The all-important ratio also explains why we couldn't walk on water, even if our feet were hydrophobic. With our much greater mass, the perimeter of our feet -- where all surface tension takes place -- would have to be huge.

However, Suter has calculated that surface tension would support a half-kilogram spider. That's a body as big as your fist. Think about that next time you're watching some quarter-sized water striders dance across a lake.
http://whyfiles.org/shorties/walk_on_water.html

http://www.fcps.k12.va.us/StratfordLandingES/Ecology/Insects/Common%20Water%20Strider/waterstrider.jpg

Karna
28 Feb 06,, 23:23
So yea, I guess if you had big balloons or some **** stuck to your hands and feet and you moved like a dog, sure, you can walk on water. :tongue: :biggrin:

Parihaka
28 Feb 06,, 23:49
http://www.benmorcombe.me.uk/uploaded_images/walkonwater-729272.jpg

Jay
01 Mar 06,, 01:18
So yea, I guess if you had big balloons or some **** stuck to your hands and feet and you moved like a dog, sure, you can walk on water. :tongue: :biggrin:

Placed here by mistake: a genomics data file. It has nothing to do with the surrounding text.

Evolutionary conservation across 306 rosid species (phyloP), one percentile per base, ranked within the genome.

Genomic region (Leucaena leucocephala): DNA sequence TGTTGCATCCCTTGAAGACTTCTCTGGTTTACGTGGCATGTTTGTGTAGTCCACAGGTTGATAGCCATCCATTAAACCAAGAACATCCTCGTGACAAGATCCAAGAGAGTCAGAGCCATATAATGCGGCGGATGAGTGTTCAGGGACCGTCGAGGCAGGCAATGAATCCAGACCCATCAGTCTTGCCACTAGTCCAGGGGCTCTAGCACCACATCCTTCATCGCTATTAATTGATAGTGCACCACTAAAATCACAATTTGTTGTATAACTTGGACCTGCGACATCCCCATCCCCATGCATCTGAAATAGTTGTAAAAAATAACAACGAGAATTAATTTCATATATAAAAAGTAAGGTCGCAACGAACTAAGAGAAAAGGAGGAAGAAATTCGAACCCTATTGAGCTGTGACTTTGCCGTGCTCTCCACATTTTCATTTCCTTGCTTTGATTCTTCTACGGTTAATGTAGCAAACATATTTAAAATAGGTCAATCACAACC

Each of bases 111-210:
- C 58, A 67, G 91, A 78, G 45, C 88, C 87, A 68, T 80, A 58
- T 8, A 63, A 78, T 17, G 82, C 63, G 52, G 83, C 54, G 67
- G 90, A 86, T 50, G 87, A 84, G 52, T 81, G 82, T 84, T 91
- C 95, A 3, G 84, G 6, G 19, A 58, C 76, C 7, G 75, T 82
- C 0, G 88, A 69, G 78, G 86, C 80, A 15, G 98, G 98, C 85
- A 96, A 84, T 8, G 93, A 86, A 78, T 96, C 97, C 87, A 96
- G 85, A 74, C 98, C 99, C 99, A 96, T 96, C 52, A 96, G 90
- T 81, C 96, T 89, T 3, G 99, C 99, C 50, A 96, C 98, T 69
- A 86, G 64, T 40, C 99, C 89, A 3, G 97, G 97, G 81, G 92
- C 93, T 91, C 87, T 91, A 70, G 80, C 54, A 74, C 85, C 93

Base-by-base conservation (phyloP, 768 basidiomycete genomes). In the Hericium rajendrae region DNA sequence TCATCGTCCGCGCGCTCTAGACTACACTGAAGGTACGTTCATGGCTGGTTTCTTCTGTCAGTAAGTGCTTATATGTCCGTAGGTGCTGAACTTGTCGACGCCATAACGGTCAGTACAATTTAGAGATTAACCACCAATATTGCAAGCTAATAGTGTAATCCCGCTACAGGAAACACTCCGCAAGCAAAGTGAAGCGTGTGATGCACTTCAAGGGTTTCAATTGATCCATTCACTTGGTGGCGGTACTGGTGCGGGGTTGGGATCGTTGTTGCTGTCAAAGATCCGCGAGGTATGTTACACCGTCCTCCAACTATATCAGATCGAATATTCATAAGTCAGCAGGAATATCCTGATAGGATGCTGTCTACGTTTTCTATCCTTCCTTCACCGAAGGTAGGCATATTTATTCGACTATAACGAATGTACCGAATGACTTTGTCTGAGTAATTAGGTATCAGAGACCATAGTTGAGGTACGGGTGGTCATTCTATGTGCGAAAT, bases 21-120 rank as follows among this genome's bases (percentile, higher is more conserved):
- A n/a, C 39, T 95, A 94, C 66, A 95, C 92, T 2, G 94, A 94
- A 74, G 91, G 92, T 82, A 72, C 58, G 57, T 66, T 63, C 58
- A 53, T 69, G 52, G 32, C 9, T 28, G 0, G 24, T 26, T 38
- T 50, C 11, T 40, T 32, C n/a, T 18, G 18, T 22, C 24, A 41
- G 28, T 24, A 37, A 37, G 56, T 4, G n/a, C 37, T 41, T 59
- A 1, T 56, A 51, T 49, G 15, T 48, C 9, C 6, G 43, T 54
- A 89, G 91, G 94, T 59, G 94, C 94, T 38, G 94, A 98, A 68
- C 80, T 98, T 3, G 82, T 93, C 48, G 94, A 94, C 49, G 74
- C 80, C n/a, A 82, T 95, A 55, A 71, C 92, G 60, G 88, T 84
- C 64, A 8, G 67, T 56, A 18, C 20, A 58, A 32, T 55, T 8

Not really, nothing is stuck on its leg. Read above, their legs have microsetae and nanogrooves.

So if you have nanogrooves and microfiber hair throughout your body, then you can walk/glide using that :tongue: You may look like an ape gone wrong, but who cares :biggrin:

The Chap
01 Mar 06,, 08:04
BUT is anyone aware of kungfu types being able to slap their feet down fast enough to treat water as a reactive solid. Surface tension does not really count. Neither do Colloids. :)

Parihaka
01 Mar 06,, 21:36
BUT is anyone aware of kungfu types being able to slap their feet down fast enough to treat water as a reactive solid. Surface tension does not really count. Neither do Colloids. :)